Varol defines a "democratic coup" according to the following criteria:
(1) the coup is staged against an authoritarian or totalitarian regime; (2) the military responds to persistent popular opposition against that regime; (3) the authoritarian or totalitarian regime refuses to step down in response to the popular uprising; (4) the coup is staged by a military that is highly respected within the nation, ordinarily because of mandatory conscription; (5) the military stages the coup to overthrow the authoritarian or totalitarian regime; (6) the military facilitates free and fair elections within a short span of time; and (7) the coup ends with the transfer of power to democratically elected leaders
On point one, it fails for Thailand: The ousted government was democratically elected and had taken steps to reconcile with the protest movement by promising new elections. And while the military certainly responded to popular opposition, the governing coalition’s ability to consistently win popular elections would point to their support among the people. On point three, the government had called for new elections in response to the protests. On point four, it depends on whom you ask. On the fifth criteria, the answer is an obvious no. And on points six and seven, it remains to be seen — and the country’s long history of coups certainly doesn’t point toward an answer in the affirmative.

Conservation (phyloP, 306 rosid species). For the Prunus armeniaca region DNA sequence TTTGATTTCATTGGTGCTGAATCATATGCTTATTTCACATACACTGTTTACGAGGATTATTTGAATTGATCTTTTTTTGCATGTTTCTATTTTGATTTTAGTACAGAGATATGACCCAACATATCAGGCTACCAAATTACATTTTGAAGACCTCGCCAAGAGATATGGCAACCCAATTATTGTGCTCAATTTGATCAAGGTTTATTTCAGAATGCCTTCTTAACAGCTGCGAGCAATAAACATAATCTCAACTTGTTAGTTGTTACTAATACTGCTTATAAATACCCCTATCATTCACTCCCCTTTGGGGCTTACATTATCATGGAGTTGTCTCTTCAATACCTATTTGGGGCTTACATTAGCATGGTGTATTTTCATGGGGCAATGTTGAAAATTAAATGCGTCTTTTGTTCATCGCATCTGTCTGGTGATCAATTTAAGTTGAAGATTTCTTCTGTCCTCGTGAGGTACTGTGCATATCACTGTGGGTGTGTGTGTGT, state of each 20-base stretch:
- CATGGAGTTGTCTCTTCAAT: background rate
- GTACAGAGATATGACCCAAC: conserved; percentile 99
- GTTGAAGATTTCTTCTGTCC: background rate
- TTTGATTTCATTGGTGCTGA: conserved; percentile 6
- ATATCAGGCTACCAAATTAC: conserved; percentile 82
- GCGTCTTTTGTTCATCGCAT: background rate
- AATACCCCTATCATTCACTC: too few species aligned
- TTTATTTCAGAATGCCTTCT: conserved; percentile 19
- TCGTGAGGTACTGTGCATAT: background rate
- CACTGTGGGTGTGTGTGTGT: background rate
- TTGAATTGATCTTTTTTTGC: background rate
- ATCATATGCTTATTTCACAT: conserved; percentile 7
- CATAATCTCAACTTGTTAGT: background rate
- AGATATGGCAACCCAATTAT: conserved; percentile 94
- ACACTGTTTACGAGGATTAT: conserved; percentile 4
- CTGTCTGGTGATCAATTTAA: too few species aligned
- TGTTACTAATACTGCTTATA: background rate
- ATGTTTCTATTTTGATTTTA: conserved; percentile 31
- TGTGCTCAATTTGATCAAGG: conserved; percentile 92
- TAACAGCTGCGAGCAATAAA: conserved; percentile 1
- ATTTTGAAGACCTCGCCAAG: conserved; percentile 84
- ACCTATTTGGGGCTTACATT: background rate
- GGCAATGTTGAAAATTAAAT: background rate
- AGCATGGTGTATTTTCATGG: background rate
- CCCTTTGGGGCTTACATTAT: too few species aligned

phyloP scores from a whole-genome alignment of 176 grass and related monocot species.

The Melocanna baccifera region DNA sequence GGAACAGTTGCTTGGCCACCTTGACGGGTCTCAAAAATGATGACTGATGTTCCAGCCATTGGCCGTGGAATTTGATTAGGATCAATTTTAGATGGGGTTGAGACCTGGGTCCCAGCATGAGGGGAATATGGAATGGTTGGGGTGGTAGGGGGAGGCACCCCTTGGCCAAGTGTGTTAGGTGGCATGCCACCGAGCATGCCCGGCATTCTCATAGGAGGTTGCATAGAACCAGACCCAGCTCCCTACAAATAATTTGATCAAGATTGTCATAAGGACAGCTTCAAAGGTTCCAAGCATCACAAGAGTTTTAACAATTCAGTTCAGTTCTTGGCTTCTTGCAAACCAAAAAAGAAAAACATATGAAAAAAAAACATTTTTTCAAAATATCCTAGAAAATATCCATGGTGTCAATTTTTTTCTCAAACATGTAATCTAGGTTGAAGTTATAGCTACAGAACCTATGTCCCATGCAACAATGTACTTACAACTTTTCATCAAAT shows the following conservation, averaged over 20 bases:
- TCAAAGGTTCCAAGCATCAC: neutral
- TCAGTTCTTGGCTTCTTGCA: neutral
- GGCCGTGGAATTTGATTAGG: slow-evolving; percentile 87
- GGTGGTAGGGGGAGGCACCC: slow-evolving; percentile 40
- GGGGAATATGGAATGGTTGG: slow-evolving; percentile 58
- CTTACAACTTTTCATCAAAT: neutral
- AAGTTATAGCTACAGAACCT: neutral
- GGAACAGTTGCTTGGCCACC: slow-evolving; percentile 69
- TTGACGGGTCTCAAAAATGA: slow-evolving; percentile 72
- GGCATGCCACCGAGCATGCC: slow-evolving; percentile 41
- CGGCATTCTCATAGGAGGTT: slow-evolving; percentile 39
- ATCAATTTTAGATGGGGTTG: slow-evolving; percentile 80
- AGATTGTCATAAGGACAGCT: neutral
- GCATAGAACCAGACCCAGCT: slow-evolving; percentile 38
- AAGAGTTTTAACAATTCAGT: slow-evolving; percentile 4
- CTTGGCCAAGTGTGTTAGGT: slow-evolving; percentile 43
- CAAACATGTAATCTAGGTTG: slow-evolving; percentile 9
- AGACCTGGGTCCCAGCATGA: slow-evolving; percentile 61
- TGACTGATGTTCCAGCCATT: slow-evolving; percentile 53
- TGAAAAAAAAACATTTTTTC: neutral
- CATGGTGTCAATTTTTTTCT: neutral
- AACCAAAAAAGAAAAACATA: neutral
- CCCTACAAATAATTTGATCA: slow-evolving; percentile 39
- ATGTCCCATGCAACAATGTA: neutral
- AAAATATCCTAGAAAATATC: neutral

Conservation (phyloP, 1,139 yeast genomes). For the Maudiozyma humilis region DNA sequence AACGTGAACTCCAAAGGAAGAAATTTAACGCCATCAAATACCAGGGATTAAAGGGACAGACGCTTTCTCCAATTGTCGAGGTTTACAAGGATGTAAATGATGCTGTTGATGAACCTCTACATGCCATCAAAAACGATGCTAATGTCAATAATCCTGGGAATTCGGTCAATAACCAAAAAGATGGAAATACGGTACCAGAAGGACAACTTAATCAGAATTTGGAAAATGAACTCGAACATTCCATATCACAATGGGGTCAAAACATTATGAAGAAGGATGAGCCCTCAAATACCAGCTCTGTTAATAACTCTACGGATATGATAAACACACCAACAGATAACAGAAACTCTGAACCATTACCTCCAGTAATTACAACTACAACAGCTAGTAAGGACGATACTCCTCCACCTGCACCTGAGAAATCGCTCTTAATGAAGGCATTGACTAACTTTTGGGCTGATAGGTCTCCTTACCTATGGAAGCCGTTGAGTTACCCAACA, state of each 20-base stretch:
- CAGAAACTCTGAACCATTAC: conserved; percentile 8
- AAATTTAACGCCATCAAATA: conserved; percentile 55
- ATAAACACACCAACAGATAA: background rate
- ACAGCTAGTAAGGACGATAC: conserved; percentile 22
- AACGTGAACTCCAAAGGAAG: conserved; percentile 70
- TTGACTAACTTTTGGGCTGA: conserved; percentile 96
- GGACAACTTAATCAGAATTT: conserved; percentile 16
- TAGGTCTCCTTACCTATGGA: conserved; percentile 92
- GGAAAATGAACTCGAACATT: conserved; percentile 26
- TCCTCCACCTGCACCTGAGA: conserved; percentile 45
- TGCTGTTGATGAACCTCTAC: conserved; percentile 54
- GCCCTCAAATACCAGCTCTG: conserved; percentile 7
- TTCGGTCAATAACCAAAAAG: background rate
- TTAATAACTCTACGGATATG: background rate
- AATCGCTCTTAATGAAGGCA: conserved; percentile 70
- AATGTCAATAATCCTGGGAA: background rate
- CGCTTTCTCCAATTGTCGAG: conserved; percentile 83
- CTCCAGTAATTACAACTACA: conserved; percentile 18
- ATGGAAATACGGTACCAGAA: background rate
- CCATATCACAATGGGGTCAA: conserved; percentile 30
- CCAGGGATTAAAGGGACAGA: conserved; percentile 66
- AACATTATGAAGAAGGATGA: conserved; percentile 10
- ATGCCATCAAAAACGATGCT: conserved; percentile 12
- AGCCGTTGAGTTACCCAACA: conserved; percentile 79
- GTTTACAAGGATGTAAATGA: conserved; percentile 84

But there’s a more important reason why Thailand will probably never see a democratic coup: its Borgian elite politics that made military intervention an accepted tool of maintaining the elite’s grip on power. The current political stand-off centers on the enduring political divide between the country’s elite and a political movement led by the Shinawatra clan and with its powerbase in rural areas. Shinawatra’s populist political movement has redistributed power in Thailand away from the elite networks that dominate the capital, and this has made the country’s army officers, judges, monarchists, and bureaucrats profoundly worried. The only problem is that Bangkok’s elites are completely incapable of cobbling together an electoral coalition capable of winning a national election.
In a fascinating 2013 paper Farrelly — yes, the poor scholar asking for your help tallying Thailand’s coups — paints a portrait of a craven Thai elite that gladly sends the military into the streets for motives both nefarious and underhanded. Farrelly quotes a 1972 article that describes a coup of the previous year. It could just as well have run today:
The actual causes of the [November 17, 1971] coup lay in Thailand’s factional politics, the legislative threat to bureaucratic privilege, and pressure from younger military officers to do away with the trappings of democracy to protect their own political power base.
While Thailand’s king is a revered figure, the country’s elite has come to use him as a pawn in their attempts to hold on to power. Farrelly argues that Thailand’s coup culture is largely centered around the idea of protecting the king, the threats to whom are mostly manufactured reasons to send tanks into the streets. But the safety of the monarchy has nonetheless become a rhetorical gloss whose continued deployment provides the basis of an elite culture all too willing to use the military to achieve its political goals.
Indeed, on Thursday Gen. Prayuth assured Thailand that the military "will protect and worship the monarchy."
The same can’t be said about t
he country’s struggling democracy.